Nevertheless, they were quite evident in the cinematic display of the war with the Germans.
• The command ‘Fire’ corresponds to the firing from guns, which was introduced from the Middle Ages in Europe. You can still feel the effect it brought in the movie.
#5 Gone with the wind
Do you realize that Thomas Edison invented the incandescent lamps in 1879? Now, the American Civil War lasted from 1861-1865, during which era the movie was based. Perhaps, the most factual mistake you can make a note of is the use of electric lights in the Atlanta streets.
#6 Pearl Harbour
From ancient times, including the war years and the Middle ages, stockings had formed the primary part of a woman’s wardrobe. It was considered quite inappropriate for them to refrain from wearing them. Howbeit, in the Pearl Harbour, you can see how the women ditched these clothing to show off their legs.
#7 Pride and prejudice
The Jane Austen scripted story has seen its set of errors with the main lead spotting Wellington boots during her walks and play. However, this kind of boots did not turn up before 50 years passed by since the book got published.
#8 Saving Private Ryan
If you are a bike lover, then you might have eyed all the amazing bikes that got publicized in this movie. Unfortunately, the famous war creation also depicts a howler, where Captain Miller shoots down his enemies in the war front. Based on the events of the Second World War, the motorbike to which Tom Hanks character was leaning to in the scene was not of German minds at all. It was introduced 20 years after the happenings in 1963. Besides, it was a Russian model, Ural M63.
The RMS Titanic sank in 1912. Six years later, the construction of the Wissota Hydroelectric Dam led to the formation of Lake Wissota along the Chippewa River. Now, you might be wondering where the connection between both is? Well, you might have watched the fifth highest-grossing film in Canada a dozen times. Do you remember the scene when the main character, Jack, speaks out to Rose for the first time? He mentions about his fishing experience in Lake Wissota in his native Wisconsin. So, did your hero blurt out a blooper?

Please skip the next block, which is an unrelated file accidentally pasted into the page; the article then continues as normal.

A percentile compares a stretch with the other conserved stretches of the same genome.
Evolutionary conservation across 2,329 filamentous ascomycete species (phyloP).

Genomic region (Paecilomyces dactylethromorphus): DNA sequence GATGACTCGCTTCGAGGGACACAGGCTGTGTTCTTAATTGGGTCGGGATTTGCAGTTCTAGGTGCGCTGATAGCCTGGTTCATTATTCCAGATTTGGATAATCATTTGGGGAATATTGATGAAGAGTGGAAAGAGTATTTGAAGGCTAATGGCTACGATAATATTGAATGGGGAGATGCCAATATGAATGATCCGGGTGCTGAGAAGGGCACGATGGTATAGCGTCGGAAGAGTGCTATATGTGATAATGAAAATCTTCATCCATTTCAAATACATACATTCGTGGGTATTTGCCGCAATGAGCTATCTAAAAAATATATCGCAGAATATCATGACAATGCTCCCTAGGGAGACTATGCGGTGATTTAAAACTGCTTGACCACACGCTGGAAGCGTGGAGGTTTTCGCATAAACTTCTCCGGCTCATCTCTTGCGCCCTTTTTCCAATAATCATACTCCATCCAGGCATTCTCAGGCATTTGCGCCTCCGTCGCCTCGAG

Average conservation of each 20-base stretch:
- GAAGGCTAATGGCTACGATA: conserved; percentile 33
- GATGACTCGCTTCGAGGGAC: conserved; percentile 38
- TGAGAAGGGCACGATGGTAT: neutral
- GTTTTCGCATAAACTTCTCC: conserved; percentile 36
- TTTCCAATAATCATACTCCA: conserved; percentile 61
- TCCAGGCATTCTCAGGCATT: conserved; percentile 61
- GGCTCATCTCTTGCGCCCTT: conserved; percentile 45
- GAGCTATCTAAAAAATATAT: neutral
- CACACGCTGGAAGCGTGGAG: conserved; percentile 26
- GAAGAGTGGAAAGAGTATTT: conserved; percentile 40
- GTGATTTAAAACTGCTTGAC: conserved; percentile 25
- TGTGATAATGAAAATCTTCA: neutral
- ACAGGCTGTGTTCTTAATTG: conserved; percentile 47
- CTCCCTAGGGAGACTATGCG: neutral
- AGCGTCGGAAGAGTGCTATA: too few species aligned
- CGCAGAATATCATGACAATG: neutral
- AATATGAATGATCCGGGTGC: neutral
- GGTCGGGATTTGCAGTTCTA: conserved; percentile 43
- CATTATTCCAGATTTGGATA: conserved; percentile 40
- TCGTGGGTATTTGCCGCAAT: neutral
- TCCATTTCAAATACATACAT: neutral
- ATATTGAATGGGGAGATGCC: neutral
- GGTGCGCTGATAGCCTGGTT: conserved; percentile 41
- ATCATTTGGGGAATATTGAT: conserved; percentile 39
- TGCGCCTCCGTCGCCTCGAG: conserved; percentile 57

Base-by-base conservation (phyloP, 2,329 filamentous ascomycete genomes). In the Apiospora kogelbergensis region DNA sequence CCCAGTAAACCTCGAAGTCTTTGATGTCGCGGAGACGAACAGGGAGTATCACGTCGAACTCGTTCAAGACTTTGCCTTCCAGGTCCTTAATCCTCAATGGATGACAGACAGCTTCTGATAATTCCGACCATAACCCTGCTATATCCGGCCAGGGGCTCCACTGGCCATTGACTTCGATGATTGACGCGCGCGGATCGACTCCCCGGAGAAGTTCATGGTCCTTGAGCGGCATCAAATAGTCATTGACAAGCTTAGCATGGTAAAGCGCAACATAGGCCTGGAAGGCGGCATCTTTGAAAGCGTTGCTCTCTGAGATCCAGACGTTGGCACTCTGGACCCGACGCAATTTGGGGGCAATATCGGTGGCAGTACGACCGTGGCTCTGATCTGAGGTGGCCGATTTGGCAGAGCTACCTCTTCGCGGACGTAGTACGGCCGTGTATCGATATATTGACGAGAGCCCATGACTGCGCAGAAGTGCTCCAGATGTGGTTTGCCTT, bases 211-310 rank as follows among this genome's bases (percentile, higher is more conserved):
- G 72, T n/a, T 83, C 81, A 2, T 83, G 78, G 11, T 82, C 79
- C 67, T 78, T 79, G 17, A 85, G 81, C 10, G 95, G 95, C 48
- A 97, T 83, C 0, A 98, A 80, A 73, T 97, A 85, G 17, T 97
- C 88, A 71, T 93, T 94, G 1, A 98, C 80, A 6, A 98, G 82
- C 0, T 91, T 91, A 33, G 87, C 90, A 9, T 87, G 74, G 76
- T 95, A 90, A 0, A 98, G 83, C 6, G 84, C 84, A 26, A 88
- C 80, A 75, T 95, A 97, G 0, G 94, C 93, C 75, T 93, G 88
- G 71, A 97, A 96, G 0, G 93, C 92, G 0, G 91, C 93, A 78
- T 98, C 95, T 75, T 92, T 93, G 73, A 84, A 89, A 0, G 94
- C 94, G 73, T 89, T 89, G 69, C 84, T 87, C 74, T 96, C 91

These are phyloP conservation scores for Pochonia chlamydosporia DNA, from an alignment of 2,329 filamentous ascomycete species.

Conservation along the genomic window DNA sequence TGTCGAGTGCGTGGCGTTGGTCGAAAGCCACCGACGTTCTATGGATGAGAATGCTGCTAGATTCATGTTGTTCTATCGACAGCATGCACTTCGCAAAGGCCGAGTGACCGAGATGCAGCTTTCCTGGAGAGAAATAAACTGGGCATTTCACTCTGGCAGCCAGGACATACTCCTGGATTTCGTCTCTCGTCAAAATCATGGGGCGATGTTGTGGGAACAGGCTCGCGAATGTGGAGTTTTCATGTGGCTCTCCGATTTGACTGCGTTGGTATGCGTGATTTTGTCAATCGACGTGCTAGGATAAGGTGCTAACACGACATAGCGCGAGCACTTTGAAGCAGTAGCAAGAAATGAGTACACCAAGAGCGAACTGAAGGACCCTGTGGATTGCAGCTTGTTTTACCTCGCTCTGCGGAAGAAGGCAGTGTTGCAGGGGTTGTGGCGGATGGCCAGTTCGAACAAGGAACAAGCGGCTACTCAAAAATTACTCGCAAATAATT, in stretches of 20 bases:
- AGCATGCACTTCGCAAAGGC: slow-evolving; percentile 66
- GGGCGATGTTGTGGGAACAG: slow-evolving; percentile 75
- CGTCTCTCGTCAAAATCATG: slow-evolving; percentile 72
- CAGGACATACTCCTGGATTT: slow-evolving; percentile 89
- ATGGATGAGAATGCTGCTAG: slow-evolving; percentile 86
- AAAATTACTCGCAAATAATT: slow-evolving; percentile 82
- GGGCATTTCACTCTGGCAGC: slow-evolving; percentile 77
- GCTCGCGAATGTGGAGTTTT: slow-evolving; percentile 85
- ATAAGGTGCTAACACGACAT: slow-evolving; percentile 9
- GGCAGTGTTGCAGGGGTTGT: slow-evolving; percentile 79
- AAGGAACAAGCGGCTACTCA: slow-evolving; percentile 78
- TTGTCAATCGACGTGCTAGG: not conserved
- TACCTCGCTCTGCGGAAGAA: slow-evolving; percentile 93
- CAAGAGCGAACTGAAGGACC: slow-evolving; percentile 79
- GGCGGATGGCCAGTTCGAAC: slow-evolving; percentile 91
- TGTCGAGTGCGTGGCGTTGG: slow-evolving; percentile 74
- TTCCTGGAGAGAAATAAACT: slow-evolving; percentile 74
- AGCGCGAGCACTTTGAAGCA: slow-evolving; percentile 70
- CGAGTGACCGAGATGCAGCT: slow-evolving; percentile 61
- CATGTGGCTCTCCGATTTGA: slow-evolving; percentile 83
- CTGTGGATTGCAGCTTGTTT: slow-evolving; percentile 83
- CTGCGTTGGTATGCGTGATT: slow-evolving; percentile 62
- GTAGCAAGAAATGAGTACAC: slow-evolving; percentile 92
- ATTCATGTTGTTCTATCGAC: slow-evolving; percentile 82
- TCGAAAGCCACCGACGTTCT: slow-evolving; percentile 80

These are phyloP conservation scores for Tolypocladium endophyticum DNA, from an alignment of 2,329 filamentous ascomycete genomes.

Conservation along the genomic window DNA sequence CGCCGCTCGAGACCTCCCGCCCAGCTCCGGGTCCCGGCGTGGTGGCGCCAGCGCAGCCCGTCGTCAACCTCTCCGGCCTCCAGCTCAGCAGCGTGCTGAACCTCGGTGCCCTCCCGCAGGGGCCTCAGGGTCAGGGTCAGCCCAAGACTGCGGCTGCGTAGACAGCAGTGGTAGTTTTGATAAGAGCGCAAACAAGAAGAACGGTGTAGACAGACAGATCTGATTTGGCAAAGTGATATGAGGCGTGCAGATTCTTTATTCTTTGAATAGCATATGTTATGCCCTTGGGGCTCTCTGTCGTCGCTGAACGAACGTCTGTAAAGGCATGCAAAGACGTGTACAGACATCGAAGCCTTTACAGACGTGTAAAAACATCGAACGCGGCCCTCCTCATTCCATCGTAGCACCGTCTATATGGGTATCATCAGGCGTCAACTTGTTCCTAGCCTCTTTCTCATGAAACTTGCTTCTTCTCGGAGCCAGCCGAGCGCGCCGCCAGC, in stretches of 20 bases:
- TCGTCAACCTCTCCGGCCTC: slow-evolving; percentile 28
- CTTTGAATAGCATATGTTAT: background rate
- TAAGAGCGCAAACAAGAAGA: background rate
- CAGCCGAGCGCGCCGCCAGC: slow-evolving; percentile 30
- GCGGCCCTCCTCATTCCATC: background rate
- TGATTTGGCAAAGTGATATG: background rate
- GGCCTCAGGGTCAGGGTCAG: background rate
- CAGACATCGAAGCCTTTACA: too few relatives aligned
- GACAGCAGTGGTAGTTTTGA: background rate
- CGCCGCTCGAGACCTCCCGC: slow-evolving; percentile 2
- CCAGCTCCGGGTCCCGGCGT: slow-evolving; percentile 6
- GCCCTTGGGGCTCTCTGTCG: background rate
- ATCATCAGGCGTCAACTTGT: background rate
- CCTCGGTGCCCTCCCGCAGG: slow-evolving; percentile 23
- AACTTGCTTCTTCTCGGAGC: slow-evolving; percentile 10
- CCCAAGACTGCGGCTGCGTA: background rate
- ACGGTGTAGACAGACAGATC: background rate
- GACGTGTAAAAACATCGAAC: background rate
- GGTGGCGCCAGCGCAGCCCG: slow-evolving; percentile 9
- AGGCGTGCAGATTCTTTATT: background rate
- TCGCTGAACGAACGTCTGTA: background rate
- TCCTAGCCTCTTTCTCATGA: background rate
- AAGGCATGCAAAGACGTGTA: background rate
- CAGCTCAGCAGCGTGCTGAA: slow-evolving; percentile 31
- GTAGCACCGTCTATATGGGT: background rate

Your historical epic contains many awkward bloopers of its own. A few of them are discussed below.
• The South American Llamas showed in the cinema as well as the metal spokes adhered to the umbrellas of Helena and Paris stand out as the most inaccurate facts.
• Even though coins didn’t exist at that epoch, your picture would have shown you dead people with their eyes covered by coins.
• According to history, Troy had been sieged not just for a few weeks, but for about ten long years.
• What belongs to a different epoch other than the shields and helmets of the warriors? It is none other than the Trireme ships which started off 600 years later rather than the date when Achaeans reached Troy.
• Troy did not see the end of Menelaus and Agamemnon. The former died a natural death in his ripe age, while Agamemnon’s wife was responsible for his murder on his return home.
Did you feel disappointed with these factual mistakes or did you go with the flow and enjoyed the rhythm of the creation? That is why it is said that you should always know the history before judging the face story. Another lesson that you can learn from this play of facts is that you shouldn’t believe everything you see with your eyes. Some things and people demand your insight.